I do remember my first cycle. My mom had just moved out so it was just my dad & I. I woke up several times that night with horrible cramps, was in & out of the bathroom thinking maybe I had to have a bowel movement....  By the morning I knew what was going on (it was pretty much like labor in that way).  My father had heard me all night getting up & down & had a pretty good idea of what was happening, poor guy. He ran out that morning & picked me up some pads & let me stay home from school!  Major props to my father for taking care of me in what must have been a very awkward situation for him. I was 15.       

I was mortified, but she (mom) was all happy and wanted to take me out to lunch. And I told her I didn't want lunch or to ever talk about it again. Also, to make sure no one said anything to me about it. And that was that.

I couldn't wait to get my period until I got it. As soon as I saw the blood, I thought "Oh no." Darn you Judy Blume and your romanticizing of it!

September 11th 2001. Yep. I was 14, my mother was in the states (we live in Canada) so it was a bad day. We didn't know where she was, couldn't get a hold of her, not to mention. I couldn't talk to my dad about these things so I was very embarrassed and just kept it a secret, luckily my mom had prepared me well so I knew what to do but I just needed my mom!  I had really bad cramps, was really emotional and on top of that scared about 9-11. When my mom came home a week later she walked into my room at midnight, I remember so clearly... before bed I had done my own laundry because I was embarrassed my dad would find out, so I had them folded by my bed... when she walked into the room I was half asleep and I said 'Mom!" and pointed at my clothes (like that explains it) and first she was like 'What? I dont get it.. What? You did the laundry? Wow you never do laundry.. WAIT!" and she knew just like that.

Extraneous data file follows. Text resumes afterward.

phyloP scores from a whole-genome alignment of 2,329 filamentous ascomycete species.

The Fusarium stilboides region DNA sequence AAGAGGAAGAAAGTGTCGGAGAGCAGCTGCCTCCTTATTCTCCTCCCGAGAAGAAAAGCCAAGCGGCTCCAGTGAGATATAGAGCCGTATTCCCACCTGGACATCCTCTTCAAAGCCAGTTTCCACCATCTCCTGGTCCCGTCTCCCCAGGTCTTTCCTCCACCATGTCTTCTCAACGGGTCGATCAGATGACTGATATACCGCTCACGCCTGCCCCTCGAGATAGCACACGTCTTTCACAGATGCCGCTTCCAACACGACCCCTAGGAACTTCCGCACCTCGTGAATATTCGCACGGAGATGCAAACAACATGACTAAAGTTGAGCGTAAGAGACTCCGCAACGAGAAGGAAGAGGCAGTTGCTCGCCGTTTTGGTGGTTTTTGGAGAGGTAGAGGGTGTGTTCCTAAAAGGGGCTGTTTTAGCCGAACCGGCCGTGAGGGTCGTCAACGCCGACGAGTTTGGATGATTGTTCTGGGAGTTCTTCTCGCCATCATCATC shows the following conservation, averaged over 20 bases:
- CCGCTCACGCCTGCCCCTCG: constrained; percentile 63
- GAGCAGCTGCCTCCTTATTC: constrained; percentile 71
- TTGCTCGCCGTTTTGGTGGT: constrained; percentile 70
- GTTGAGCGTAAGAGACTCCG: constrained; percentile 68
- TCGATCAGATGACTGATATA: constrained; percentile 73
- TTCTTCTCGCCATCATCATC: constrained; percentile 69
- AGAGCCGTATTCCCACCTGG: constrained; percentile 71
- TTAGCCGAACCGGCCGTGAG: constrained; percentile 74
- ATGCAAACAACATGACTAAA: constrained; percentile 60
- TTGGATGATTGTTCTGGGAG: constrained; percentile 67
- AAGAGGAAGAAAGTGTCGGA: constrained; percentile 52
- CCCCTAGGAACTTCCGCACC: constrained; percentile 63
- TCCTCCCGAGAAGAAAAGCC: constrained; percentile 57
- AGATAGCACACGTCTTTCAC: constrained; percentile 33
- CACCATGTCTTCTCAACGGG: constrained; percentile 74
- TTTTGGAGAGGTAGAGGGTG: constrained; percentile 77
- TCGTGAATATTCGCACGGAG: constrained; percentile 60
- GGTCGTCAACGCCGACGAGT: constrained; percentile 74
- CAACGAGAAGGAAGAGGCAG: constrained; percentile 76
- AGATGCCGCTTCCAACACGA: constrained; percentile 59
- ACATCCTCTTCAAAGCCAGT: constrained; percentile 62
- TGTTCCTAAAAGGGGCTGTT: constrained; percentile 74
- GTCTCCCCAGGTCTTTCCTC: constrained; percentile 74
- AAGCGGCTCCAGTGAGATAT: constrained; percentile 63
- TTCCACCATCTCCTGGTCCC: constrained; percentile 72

A few final thoughts...
As embarrassing as it may be for you as the mother, remember how you felt -- or were made to feel -- when you first started.   If you think it is the most awful week of the month, don't tell your daughter(s) that.  She'll come to expect it.  It's just like birth - if you hear enough awful stories, you'll think that is what it is like for everyone.  It's terrible to think of a young girl scared of what is happening to her and the adults in her life are not helpful.  

While a menstrual cycle may be inconvenient and even uncomfortable, it is a sign that your body is working right.  It is an honor to be a woman and having a period each month reminds us of the sacredness of our bodies.  Arm her with the facts, but more importantly, empower her with the joy of growing older, into a lovely young woman whose body can and will do amazing things.